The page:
‘What sort of age do we live in?’: Terrorism Preview
‘Bombs, murder, violence – let it go on!’ Durham’s new play lands with a bang
Terrorism, written by the Presnyakov Brothers, is brought seamlessly to Durham with the Suffragette Company’s exceptional handing of its material.
A collation of six seemingly unrelated scenes depicting the banalities of everyday life, the audience are quickly absorbed by the cast’s riveting performances. From a couple committing adultery, to two old women complaining on a park bench, each scene is a muse on an often mundane subject matter. As a man (Jack De Deney) says to his lover (Eleanor Storey), “its horribly ordinary somehow even the fact that you're someone else’s wife and I'm tying you up”.
And yet, the connecting theme to each scene is the thread of violence running through the play. It is perhaps a comment on the time we live in that the play’s opening scene of an airport bomb scare, for example, is not particularly shocking. This is where the play’s efficacy lies. The playwrights’ humour offsets its darker themes to make precisely this point; we live in a world increasingly desensitised to everyday violence where ‘everything has already been decided’ for us.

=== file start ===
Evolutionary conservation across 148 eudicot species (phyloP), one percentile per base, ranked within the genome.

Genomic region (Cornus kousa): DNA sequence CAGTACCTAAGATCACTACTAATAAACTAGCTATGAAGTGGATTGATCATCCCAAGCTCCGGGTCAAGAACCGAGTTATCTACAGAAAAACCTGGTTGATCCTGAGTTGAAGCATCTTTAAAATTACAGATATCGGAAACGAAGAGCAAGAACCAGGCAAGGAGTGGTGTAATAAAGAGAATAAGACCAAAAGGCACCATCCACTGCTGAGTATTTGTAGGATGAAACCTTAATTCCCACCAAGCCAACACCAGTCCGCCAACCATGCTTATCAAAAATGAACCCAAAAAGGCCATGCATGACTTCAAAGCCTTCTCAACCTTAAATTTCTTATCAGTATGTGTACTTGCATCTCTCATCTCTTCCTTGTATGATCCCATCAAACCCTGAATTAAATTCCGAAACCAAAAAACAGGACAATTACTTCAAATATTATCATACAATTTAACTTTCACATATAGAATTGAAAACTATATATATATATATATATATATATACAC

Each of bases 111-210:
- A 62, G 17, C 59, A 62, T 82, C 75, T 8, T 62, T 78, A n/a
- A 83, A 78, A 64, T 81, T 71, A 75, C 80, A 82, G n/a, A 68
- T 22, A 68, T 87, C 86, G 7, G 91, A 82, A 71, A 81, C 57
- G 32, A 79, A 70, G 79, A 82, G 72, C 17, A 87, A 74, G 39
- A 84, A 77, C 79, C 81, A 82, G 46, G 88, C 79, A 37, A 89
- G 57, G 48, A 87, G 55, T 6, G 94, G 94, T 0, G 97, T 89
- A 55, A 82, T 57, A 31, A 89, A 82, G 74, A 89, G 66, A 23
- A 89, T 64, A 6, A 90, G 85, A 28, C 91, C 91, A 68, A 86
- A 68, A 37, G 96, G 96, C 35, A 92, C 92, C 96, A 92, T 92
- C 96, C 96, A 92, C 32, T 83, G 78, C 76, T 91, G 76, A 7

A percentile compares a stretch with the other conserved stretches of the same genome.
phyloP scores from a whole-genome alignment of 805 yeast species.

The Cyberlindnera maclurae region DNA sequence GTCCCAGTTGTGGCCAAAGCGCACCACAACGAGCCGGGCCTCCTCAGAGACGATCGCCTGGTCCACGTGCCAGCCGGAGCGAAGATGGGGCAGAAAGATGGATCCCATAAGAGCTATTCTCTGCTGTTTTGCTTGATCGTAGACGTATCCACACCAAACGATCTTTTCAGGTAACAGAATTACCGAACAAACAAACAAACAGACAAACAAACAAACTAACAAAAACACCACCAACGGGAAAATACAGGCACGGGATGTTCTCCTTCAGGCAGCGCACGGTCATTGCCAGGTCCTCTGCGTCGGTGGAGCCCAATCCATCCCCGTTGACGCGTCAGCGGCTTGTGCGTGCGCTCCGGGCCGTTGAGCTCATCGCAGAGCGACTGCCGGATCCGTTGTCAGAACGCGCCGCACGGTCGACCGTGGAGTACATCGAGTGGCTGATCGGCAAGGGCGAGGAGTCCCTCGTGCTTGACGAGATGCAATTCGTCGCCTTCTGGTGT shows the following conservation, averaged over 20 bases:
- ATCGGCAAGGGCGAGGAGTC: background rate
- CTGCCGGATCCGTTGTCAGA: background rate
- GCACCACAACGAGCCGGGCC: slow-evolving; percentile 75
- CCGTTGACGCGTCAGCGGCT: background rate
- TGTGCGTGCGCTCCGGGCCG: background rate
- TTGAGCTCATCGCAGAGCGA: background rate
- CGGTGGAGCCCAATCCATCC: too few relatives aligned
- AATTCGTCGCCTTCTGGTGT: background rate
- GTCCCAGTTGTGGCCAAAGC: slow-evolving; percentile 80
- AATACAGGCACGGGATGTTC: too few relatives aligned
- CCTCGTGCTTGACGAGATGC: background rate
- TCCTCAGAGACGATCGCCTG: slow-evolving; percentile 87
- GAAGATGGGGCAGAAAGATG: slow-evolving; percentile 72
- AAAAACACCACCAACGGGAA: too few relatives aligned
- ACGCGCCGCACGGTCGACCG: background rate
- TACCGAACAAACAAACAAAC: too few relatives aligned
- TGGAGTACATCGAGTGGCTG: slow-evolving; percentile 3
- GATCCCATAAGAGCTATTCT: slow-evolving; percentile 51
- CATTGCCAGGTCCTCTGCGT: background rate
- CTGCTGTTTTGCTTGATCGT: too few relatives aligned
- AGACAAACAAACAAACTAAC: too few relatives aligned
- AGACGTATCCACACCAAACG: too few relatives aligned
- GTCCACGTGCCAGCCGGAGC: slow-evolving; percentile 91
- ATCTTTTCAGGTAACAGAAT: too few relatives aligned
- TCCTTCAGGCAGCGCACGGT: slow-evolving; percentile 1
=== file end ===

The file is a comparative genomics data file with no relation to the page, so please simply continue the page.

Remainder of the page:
It is a credit to the directors, Sophie Cullis and Aaron Rozanski, as well as the talent of the cast, that they are able to pull off the play’s adept hilarity despite the, at times, profoundly uncomfortable subject matter. A sketch depicting an innocuous but amusing moment in which a worker’s preference for Evian mineral water over the office’s water is, for example, situated alongside the suicide of a staff member in the adjacent room. Executed perfectly by Tom Murray, its simple wit is made almost absurd by its jarring placement alongside this death. A further example of the cast’s proficiency is seen in a scene between De Deney and Storey. Handling the difficult power play that ensues between the two characters with such sensitivity, the audience is left feeling appropriately uncomfortable.
With the fast-paced, rapid dialogue and gripping action handled so efficiently by an able cast, this week’s production is not t be missed.
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